Matter of Fullam v Fullam
2007 NY Slip Op 02831 [39 AD3d 897]
April 5, 2007
Appellate Division, Third Department
Published by New York State Law Reporting Bureau pursuant to Judiciary Law § 431.
As corrected through Wednesday, June 6, 2007

In the Matter of Robin A. Fullam II, Respondent, v Caitlin A. Fullam, Appellant.

[*1] John A. Cirando, Syracuse, for appellant.

Barry J. Jones, Queensbury, for respondent.

Rosemary R. Philips, Law Guardian, Canton.

Peters, J. Appeal from an order of the Family Court of St. Lawrence County (Potter, J.), entered March 14, 2006, which, inter alia, granted petitioner's application, in a proceeding pursuant to Family Ct Act article 6, for custody of the parties' child.

Petitioner (hereinafter the father) and respondent (hereinafter the mother) are the young, married parents of a daughter (born in 2003). Both parties sought joint custody and primary physical placement of the child. After a trial, Family Court granted legal custody of the child to both parents and primary physical placement with the father. The mother appeals, and we affirm.[FN*] [*2]

The primary concern in determining child custody is the best interests of the child (see Domestic Relations Law § 240 [1]; Matter of Lopez v Robinson, 25 AD3d 1034, 1035 [2006]; Matter of Putnam v Satriano, 18 AD3d 921, 921 [2005]). This determination requires the consideration of numerous factors which include, among other things, each parties' ability to provide for the child's intellectual and emotional development, and the stability and quality of their respective environments; no single factor is dispositive (see Matter of Roe v Roe, 33 AD3d 1152, 1153 [2006]; Matter of Lopez v Robinson, supra at 1035). Guided by the recognition that Family Court has the unique ability to assess the witnesses' credibility, we will accord its factual determinations deference if we find them supported by the record (see Matter of Roe v Roe, supra at 1153; Matter of Lopez v Robinson, supra at 1035).

Here, it appears that during the course of the parties' marriage, they were both loving and caring parents, sharing responsibility for the care of their daughter. Married two days after her graduation from high school, the mother worked full-time while the father accelerated his studies to graduate high school early and begin employment to support the family. In November 2004, when the child was one year old, the mother left the parties' home in St. Lawrence County to attend a four-week course in the City of Albany; the child remained with the father. Returning home for approximately one month, she then moved to the City of Buffalo, Erie County, to be closer to her "occasional boyfriend" who she met while she was in Albany. Although she originally brought her daughter with her, she placed the child in the maternal grandparents' care four days later without telling the father, claiming that she had been abused by him and that he had threatened their daughter. One week after the child was returned to the mother, she asked the father to retrieve the child. Despite the mother's infidelity, the father brought the child back and forth to Buffalo four or five times during the month that she remained there; not once did the mother return to St. Lawrence County for visitation.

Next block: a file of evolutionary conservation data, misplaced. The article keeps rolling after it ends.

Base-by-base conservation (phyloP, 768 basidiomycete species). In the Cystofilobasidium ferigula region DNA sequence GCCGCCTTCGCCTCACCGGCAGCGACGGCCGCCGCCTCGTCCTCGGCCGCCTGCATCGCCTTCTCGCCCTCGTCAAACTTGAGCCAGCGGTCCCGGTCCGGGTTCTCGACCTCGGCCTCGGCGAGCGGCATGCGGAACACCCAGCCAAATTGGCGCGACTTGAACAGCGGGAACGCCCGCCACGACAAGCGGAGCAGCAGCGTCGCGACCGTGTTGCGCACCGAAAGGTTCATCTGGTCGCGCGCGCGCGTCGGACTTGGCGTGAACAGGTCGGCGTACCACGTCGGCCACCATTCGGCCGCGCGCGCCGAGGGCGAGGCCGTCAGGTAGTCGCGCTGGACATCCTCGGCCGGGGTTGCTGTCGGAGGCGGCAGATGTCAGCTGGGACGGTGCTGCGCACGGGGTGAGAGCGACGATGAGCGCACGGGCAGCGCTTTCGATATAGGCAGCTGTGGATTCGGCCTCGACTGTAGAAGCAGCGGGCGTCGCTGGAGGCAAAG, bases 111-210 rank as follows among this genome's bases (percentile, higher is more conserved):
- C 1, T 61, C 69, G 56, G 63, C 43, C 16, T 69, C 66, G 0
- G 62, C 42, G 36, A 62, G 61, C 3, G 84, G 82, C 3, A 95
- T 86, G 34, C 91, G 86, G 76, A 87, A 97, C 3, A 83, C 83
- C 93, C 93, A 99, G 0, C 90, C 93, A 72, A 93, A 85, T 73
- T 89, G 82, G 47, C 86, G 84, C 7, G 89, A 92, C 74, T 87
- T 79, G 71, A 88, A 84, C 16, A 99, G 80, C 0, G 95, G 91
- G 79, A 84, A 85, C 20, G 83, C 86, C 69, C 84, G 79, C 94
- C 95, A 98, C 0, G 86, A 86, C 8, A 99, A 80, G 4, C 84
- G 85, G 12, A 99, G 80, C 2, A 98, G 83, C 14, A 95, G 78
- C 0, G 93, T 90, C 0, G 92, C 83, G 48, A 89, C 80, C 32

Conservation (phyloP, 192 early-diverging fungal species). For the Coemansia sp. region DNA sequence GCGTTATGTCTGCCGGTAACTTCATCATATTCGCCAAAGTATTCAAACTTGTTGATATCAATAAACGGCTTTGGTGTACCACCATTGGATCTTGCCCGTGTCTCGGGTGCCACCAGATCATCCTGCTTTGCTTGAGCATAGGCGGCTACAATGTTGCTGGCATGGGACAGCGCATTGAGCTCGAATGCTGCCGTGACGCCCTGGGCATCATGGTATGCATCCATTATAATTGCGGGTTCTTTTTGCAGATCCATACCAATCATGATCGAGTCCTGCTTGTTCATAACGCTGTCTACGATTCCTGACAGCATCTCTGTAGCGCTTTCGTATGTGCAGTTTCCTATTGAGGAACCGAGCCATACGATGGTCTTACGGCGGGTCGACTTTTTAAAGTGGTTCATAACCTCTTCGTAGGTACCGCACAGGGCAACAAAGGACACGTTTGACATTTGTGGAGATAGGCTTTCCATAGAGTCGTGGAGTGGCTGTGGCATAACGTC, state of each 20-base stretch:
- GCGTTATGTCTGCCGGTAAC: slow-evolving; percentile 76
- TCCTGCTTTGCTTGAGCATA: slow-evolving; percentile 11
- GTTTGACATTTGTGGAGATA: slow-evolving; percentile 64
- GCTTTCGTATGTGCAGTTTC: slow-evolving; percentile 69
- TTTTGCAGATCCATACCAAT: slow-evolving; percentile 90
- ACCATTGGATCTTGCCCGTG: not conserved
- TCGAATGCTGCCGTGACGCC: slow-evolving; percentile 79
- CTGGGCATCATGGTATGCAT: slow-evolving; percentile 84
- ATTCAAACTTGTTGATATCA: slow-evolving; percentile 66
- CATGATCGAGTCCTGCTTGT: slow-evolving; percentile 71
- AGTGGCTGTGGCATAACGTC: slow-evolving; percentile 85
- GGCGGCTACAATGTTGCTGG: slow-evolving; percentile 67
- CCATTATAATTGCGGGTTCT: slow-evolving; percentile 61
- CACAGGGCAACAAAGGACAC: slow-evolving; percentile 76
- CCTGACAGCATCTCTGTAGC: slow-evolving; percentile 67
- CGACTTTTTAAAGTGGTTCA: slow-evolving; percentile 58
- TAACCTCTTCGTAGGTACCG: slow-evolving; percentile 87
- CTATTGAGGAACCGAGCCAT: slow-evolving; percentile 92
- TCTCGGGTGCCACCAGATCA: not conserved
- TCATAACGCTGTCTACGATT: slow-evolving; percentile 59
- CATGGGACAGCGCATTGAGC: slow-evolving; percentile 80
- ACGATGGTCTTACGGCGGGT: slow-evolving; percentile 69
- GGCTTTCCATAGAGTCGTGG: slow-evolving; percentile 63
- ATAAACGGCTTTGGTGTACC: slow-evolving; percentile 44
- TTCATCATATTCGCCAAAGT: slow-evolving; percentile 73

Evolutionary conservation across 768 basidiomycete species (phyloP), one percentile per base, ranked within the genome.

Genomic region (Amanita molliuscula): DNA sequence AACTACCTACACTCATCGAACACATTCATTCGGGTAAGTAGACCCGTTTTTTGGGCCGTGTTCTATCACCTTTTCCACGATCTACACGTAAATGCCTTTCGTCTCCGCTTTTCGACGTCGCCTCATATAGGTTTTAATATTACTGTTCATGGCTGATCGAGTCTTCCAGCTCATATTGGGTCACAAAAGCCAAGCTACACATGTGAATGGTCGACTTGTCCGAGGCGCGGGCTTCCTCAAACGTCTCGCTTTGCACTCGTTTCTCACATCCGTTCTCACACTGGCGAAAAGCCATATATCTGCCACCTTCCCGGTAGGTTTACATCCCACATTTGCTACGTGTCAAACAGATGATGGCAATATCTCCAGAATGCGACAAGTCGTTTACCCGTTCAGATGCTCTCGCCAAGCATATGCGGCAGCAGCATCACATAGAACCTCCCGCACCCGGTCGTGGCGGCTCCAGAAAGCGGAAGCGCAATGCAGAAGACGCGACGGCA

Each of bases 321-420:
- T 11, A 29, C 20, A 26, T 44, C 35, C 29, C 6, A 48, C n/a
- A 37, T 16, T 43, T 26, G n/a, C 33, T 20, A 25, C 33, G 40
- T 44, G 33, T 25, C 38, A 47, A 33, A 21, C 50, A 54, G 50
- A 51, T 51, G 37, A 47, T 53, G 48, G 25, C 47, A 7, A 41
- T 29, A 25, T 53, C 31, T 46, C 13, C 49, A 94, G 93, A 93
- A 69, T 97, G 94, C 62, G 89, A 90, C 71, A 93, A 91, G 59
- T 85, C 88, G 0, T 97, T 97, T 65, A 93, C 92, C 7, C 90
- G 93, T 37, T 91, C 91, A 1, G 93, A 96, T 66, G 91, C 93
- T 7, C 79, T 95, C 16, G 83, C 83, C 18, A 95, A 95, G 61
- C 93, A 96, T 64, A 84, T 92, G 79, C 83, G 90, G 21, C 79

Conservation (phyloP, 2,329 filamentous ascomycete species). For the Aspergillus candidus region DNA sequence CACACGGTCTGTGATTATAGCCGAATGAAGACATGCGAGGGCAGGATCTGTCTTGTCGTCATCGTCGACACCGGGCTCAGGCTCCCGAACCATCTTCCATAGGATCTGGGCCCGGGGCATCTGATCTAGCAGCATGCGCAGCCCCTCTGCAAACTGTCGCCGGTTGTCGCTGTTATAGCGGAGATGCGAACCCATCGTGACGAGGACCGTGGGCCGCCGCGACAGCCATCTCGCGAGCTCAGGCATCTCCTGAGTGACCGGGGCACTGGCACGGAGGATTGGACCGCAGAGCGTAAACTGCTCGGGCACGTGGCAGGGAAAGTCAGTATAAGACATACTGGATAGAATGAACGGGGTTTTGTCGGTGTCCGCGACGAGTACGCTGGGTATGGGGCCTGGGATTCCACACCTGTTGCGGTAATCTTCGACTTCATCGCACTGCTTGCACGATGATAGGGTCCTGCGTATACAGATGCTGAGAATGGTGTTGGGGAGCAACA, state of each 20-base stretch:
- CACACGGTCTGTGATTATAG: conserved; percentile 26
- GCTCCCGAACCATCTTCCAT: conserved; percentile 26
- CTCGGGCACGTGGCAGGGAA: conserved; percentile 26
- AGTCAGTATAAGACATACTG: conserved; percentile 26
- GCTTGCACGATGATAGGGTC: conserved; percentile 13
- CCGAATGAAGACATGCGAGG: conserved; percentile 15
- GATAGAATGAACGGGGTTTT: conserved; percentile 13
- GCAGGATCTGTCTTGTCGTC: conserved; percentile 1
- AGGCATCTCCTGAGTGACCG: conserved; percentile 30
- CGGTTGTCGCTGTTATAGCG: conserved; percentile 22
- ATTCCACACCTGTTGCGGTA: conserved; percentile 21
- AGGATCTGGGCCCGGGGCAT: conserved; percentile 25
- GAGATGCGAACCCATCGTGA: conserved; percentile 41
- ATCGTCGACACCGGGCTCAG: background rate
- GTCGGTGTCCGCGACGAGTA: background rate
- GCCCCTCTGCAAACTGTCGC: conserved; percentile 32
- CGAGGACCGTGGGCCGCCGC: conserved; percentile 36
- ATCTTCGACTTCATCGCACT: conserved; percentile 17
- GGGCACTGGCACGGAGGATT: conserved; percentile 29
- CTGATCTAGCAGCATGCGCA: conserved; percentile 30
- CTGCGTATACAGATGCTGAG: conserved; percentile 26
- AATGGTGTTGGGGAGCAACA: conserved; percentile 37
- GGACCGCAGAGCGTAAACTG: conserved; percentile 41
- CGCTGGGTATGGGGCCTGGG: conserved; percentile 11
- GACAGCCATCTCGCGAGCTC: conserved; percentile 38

As to the allegations of abuse made by the mother, testimony from the maternal grandmother confirmed that the mother later admitted that her statements were not true. Although there was further testimony regarding the father's threat to harm himself with a knife and a gun, he admitted that his use of these weapons were merely a scare tactic since he was desperate not to lose the mother. He further admitted that his actions were, at times, inappropriate and that he had grabbed the mother's wrists in anger on more than one occasion, once to prevent her from driving after drinking.

The mother currently lives with Shane Terrance, her former employer, and two of his children in the Town of Malone, Franklin County. She testified that she supervised his children in exchange for room, board and a small salary; the financial arrangement differed from the version testified to by Terrance. The father lives with his parents who are renovating their home in order to provide a bedroom for the child. While he is at work, his mother or his mother-in-law watches the child. There was no dispute as to the father's ability to care for the child.

Viewing the totality of these circumstances, we agree with Family Court that the father has consistently placed his child's needs above his own. Although Family Court did not specifically review the factors it considered to reach this determination, it did specify the testimony upon which it relied to support its determination. It found that the inconsistencies in the mother's testimony undermined her credibility, while the father's candid admissions bolstered [*3]his credibility. While recognizing that some of the father's behaviors were immature and inappropriate, Family Court agreed with the Law Guardian that the father has been consistently responsible with respect to his child. Finding that the child's best interests are promoted by granting legal custody to both parents, with primary physical placement to the father, we affirm.

Mercure, J.P., Mugglin and Kane, JJ., concur. Ordered that the order is affirmed, without costs.


Footnote *: Family Court issued an amended order subsequent to the mother's filing of the instant notice of appeal. Although we recognize that "[n]o appeal lies from an original order that has been superceded by an amended order" (Matter of Eric D., 162 AD2d 1051, 1051 [1990]), the amendment is immaterial since it concerned only the correction of the name of the mother's counsel.